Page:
Experimental study of wire arc additively manufactured steel sections stiffened by sinusoidal waves

Siân Evans, Jie Wang, Jingbang Pan, Fangda Xu

Research output: Contribution to journalArticlepeer-review

Abstract

Numerical models and initial tests conducted on specimens produced using selective laser melting have indicated that structural sections may be stiffened by imposing sinusoidal waveforms on their geometries which delay buckling and improve the overall buckling resistance. Wire arc additive manufacturing (WAAM) stands out as the most promising additive manufacturing technique for fabricating sections of the scale required in the construction industry, however, there is currently a lack of understanding of how the undulating surface finish inherent to WAAM will affect the stiffening effect of the sinusoidal waveforms. Therefore, this paper details an experimental study involving ten WAAM equal angle sections stiffened with two different sinusoidal wave patterns identified as the optimal patterns in previous numerical analysis. The production, geometric measurement and testing of the sections are described and the material properties of the WAAM material are determined. All equal angle section specimens tested fall within Eurocode 3 Class 4 and the stiffening wave patterns are shown to benefit the slenderer sections more. Comparative analysis between the material consumption and relative strength is provided, highlighting the potential for sinusoidal WAAM sections to improve the material efficiency and facilitate economic design practices within the steel construction industry.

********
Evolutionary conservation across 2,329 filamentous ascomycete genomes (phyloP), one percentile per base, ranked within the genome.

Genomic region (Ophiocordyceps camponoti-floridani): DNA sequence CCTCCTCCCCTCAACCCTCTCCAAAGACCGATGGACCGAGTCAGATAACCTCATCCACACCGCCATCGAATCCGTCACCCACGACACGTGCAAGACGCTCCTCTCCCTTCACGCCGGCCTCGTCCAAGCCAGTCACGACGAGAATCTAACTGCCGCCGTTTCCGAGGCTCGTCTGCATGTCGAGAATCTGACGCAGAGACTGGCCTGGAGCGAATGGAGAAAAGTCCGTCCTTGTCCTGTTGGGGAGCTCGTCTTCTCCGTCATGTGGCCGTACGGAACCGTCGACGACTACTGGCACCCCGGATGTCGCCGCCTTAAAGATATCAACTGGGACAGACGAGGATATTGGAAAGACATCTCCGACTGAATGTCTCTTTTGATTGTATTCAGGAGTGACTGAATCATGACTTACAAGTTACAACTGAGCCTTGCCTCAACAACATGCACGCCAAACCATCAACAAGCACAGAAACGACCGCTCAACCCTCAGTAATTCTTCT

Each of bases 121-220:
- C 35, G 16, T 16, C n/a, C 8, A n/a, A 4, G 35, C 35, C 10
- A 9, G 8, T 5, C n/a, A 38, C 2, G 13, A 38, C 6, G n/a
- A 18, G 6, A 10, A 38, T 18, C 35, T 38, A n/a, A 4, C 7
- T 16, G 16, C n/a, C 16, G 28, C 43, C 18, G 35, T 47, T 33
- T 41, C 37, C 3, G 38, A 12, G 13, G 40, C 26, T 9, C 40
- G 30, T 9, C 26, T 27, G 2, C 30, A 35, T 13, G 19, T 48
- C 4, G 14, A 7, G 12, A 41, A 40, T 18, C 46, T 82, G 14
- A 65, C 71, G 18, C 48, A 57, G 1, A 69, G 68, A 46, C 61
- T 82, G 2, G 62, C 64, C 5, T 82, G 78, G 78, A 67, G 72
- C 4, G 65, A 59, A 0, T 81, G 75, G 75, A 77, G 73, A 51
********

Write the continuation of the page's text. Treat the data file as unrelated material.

Original languageEnglish
Article number106641
JournalStructures
Volume65
Early online date5 Jun 2024
DOIs
Publication statusE-pub ahead of print - 5 Jun 2024

Keywords

  • Local buckling behavior
  • Material properties
  • Sinusoidal waves
  • Stainless steel structures
  • Stiffening method
  • Unstiffened plates
  • Wire arc additive manufacturing (WAAM)

ASJC Scopus subject areas

  • Civil and Structural Engineering
  • Architecture
  • Building and Construction
  • Safety, Risk, Reliability and Quality

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